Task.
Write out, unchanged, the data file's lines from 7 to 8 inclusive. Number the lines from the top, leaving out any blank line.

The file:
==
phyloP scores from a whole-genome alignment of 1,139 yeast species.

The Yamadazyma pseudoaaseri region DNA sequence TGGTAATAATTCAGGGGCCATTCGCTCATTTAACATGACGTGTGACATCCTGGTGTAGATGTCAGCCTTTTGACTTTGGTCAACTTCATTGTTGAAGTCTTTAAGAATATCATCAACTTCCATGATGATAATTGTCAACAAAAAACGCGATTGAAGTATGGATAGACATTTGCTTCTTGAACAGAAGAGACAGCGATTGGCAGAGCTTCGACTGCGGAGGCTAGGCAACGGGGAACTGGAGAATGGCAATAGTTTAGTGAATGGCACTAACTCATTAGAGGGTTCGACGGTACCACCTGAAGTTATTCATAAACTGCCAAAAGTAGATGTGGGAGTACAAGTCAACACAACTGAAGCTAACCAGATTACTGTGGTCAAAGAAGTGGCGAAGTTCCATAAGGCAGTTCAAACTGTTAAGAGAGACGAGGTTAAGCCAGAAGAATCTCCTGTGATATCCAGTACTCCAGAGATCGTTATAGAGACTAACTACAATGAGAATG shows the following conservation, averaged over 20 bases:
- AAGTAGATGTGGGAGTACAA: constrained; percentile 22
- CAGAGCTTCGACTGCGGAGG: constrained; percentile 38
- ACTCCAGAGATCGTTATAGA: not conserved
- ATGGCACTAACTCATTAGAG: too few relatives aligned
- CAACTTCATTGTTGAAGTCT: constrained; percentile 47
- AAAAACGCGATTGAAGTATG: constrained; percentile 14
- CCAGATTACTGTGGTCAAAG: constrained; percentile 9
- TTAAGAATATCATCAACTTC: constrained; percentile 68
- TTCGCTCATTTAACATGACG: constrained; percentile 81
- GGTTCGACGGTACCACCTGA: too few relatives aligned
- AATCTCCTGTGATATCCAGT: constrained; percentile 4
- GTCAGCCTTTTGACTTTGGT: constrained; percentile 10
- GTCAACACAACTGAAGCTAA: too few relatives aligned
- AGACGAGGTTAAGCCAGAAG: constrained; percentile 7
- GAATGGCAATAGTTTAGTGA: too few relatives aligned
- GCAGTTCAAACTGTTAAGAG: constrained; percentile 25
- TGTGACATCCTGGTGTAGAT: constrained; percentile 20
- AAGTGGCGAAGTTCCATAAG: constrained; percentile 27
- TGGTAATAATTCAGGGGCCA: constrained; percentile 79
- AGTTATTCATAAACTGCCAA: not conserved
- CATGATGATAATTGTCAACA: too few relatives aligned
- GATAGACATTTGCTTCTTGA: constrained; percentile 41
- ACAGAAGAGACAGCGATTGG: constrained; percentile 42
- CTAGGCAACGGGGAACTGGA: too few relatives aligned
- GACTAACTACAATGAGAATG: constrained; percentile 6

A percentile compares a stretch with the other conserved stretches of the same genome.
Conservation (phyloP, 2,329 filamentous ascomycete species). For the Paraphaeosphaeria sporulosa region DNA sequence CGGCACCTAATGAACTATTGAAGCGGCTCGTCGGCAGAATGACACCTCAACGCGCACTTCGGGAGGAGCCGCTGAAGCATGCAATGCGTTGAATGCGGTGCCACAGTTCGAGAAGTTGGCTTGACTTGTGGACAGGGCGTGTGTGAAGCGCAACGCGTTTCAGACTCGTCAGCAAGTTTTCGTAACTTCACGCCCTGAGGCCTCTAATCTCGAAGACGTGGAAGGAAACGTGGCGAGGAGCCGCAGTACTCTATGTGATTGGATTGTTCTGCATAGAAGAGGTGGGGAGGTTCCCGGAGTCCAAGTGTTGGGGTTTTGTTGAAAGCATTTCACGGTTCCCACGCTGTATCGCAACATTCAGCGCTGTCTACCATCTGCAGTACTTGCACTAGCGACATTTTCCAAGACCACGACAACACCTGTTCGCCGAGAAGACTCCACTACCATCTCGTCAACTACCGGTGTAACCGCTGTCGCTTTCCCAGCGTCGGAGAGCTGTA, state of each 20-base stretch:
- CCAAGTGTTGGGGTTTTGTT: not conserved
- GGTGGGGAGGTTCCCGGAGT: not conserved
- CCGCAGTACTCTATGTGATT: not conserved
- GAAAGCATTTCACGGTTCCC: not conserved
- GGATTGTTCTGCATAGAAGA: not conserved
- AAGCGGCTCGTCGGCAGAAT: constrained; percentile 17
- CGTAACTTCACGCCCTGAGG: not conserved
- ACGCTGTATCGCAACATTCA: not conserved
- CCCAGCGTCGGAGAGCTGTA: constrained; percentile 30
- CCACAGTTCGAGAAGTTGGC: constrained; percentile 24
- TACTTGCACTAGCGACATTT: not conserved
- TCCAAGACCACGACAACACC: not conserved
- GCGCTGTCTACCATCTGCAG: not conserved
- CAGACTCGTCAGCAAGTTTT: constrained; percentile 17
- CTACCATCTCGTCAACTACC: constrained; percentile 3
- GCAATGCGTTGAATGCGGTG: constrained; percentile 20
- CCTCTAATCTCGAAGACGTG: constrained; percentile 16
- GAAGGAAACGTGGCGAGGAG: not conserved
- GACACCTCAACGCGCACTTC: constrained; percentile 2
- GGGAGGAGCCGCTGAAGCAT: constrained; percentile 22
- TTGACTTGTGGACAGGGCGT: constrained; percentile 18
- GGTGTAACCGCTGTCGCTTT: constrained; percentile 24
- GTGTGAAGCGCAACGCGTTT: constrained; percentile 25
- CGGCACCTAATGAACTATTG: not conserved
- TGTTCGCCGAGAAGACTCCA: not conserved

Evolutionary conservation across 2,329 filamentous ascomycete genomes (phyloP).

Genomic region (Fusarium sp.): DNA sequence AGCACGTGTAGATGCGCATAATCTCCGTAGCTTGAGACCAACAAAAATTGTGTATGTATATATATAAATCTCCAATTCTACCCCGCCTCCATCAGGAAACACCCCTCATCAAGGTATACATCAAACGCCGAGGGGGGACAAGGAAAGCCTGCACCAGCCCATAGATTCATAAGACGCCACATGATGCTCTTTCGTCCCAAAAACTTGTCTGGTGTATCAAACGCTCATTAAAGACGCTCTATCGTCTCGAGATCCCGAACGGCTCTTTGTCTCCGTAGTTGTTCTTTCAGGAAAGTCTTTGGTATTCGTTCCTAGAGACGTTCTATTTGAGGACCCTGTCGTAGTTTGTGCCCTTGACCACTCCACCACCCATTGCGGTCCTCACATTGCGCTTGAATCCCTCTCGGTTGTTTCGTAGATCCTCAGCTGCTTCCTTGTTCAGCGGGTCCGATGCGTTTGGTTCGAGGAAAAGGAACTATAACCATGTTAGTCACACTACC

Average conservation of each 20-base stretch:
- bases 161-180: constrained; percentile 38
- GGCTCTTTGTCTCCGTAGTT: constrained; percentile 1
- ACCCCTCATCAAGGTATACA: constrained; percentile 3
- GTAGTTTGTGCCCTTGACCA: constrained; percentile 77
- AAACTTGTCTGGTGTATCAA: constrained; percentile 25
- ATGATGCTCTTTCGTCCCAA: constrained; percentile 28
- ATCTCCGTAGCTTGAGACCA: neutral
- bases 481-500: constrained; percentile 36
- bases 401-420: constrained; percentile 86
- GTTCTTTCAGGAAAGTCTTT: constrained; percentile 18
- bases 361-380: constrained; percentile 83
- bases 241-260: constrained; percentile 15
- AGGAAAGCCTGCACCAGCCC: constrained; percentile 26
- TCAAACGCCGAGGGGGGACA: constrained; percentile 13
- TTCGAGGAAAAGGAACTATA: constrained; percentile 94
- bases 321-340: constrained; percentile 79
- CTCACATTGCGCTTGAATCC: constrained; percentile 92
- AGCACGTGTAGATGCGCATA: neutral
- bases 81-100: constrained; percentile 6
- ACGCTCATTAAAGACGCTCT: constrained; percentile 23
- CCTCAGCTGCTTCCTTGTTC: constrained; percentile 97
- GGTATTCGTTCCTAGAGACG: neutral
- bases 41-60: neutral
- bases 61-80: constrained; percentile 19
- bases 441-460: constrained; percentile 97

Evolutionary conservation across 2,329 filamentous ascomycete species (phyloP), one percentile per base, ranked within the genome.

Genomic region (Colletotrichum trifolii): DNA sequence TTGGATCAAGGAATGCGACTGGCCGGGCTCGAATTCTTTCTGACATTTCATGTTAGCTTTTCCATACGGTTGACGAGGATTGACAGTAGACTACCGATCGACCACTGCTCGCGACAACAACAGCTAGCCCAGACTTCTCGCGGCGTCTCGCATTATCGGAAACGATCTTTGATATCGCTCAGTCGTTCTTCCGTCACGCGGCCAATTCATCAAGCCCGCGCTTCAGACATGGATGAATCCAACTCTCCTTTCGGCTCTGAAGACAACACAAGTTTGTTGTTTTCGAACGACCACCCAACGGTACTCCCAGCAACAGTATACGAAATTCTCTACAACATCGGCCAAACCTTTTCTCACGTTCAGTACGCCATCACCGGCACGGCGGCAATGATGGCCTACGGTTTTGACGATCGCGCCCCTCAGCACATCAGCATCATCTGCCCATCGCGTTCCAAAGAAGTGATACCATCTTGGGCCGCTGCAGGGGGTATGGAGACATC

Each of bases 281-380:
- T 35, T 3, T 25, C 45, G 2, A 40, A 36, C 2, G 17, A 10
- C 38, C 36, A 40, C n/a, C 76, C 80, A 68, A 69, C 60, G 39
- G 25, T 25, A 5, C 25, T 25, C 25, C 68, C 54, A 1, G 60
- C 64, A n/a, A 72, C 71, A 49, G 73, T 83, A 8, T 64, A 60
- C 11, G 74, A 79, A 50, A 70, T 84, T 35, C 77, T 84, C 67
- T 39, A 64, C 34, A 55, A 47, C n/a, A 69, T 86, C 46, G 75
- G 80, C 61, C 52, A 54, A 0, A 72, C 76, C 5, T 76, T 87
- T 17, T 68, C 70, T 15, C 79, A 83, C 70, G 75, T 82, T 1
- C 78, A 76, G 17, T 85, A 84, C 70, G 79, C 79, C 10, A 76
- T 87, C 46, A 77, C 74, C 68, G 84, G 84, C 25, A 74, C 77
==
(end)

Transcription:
- CAACTTCATTGTTGAAGTCT: constrained; percentile 47
- AAAAACGCGATTGAAGTATG: constrained; percentile 14